Cubs

Series with rival Brewers just what the Cubs needed to get going

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USA TODAY

Series with rival Brewers just what the Cubs needed to get going

MILWAUKEE - The Cubs are finally coming home.

After the longest road trip to begin a season since 1899, the Cubs will get to sleep in their own beds this week. Beds they haven't been in since before they left for spring training in mid-February.

Think about that: This road trip was not only nine games long, but it spanned 11 days (plus an extra three days before the season began in Florida) and the Cubs haven't been home in two months. While it would've been awful to play in Chicago in sub-freezing temperatures over the past week, this is the longest road trip to start a season in 119 years. 

They're also returning to Wrigley Field winners, boasting a 5-4 record.

For all the panic and comparisons to last season's slow start, the Cubs are sitting in a fantastic spot entering a long homestand.

They just won three of four from a very good Brewers squad, where they took advantage of all the Milwaukee mistakes, received quality starts in all three victories and saw their bullpen shut down an offense that very well may border on "elite," even without Christian Yelich.

The Cubs also did all this without Anthony Rizzo for the final three games of the series, as the All-Star first baseman is dealing with a back injury and may not be ready for Monday's opener at "The Friendly Confines" given the chilly forecast doesn't mesh well with a balky back.

"We just played quality baseball the last four games," Ben Zobrist said. "It's a good team, so good to get off to a good start against them this year and hopefully we can continue that this coming week."

Joe Maddon called it before the series started, giving his usual spiel about how he loves playing good teams, especially early on.

After going 2-3 against the Marlins and Reds - two teams expected to be competing for the No. 1 overall pick next summer - the Cubs came out and stomped their new division rivals, giving the fans who battled the "Wisconsin residents only" presale plenty to cheer about all weekend.

The Brewers scored just 7 runs in the four games, plating tallies in only four innings of the 36 played. 

Milwaukee also made 7 errors in the series, allowing the Cubs to take advantage.

"We did," Maddon said. "We've been playing aggressively. We've been playing smart for the most part."

The Cubs still didn't look quite like themselves, struggling to play situational baseball from an offensive perspective (particularly with runners on third base and less than two outs).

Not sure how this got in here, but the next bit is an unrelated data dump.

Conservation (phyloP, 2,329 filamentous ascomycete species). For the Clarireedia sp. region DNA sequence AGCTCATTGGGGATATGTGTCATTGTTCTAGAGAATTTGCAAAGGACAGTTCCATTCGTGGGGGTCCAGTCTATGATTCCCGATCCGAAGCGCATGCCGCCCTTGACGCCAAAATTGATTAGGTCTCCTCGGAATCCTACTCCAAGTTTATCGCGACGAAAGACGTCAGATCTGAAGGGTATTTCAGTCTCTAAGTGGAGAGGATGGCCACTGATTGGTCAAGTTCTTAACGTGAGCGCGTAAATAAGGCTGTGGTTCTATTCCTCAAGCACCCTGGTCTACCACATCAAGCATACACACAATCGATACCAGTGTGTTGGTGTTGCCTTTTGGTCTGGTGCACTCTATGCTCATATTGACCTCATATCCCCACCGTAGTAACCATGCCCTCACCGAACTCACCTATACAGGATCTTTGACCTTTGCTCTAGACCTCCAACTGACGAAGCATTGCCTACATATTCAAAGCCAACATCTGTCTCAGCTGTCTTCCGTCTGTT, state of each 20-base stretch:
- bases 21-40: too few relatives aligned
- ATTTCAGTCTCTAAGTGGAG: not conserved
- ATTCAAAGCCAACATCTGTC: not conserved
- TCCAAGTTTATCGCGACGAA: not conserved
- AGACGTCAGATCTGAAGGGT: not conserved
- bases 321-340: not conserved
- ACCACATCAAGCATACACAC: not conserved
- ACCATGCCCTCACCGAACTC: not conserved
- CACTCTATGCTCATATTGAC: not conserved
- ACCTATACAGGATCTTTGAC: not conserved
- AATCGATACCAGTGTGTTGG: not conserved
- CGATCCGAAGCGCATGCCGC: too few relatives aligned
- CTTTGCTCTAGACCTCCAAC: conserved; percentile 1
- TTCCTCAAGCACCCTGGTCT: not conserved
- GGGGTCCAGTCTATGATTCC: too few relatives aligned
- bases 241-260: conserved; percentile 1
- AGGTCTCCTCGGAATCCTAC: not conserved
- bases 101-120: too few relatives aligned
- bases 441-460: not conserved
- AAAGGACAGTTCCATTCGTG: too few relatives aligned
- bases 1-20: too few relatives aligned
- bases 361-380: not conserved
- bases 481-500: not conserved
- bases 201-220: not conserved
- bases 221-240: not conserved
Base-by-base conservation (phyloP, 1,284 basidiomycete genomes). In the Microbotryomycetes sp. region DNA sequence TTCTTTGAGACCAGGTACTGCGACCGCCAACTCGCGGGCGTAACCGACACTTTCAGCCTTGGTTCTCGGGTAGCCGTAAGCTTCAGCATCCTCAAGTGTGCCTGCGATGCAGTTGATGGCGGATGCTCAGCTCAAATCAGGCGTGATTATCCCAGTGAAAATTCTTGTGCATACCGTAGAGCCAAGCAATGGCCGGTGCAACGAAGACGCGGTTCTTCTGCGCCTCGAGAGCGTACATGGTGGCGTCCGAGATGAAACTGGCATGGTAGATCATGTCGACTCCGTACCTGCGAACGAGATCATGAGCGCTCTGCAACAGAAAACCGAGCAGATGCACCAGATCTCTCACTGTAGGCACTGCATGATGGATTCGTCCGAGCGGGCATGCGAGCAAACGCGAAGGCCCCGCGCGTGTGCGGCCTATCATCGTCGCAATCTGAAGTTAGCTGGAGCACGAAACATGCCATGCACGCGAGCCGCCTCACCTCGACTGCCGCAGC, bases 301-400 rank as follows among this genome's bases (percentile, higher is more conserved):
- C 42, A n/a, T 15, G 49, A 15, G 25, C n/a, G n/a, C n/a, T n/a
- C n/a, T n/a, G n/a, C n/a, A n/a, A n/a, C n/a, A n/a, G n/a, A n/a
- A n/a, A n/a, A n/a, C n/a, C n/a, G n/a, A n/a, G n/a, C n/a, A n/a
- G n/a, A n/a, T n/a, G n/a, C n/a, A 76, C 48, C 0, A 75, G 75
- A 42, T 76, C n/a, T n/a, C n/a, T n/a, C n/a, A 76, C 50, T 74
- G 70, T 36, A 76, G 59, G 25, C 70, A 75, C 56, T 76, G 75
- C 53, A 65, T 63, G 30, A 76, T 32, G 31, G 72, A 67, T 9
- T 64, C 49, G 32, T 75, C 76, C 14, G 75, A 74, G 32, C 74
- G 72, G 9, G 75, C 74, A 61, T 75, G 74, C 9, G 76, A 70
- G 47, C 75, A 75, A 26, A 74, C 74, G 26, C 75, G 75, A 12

But they also will take a series win against an up-and-coming divison rival who figures to be in playoff contention for the next several years. 

"We know they're deep, they're a resilient bunch," Kyle Hendricks said. "What they did last year kinda brought them together. We have to be on it, game-in, game-out, regardless of who we lose or who they lose."

There's also a budding rivalry between the two teams in terms of off-field drama and wars of words. Take the Willson Contreras issue in the eighth inning Sunday.

Or the social media spat between the two teams over the last few months, culminating in an absolutely epic takedown by @Cubs Thursday:

Either way, this was exactly what the Cubs needed to light a fire.

"Always going to be a tough battle," said Kris Bryant, who is off to a blistering start. "They seem like a fun group over there, having a lot of fun.

"Sure, it can get a little annoying, but we do the same thing. It's a nice little rivalry and they're gonna be a tough one this year."

American Legion Week has come at a perfect time for the Cubs

American Legion Week has come at a perfect time for the Cubs

If this was a movie and not real life, right now would be the montage with some classic song playing in the background while all the players get back in touch with their roots and regain their passion for the game.

Think of Rick Vaughn regaining his "Wild Thing" look and haircut or Billy Heywood and the Twins remembering how to have fun while "Runaround Sue" blares.

Joe Maddon and the Cubs are taking a page out of Hollywood and it just might be what the doctor ordered for this team.

A couple hours after Maddon and Anthony Rizzo and a few other players slid down the Williamsport hill on slabs of cardboard, the Cubs went out and won their first road series since Game of Thrones was on the air.

Sure, it was technically a neutral site, so not really a "true" road series win, but the Cubs will take what they can get at this point. 

Couple that with the beginning of "American Legion Week" at Wrigley Field Tuesday and the Cubs are really hammering home the point: This is a game — go play and have some fun.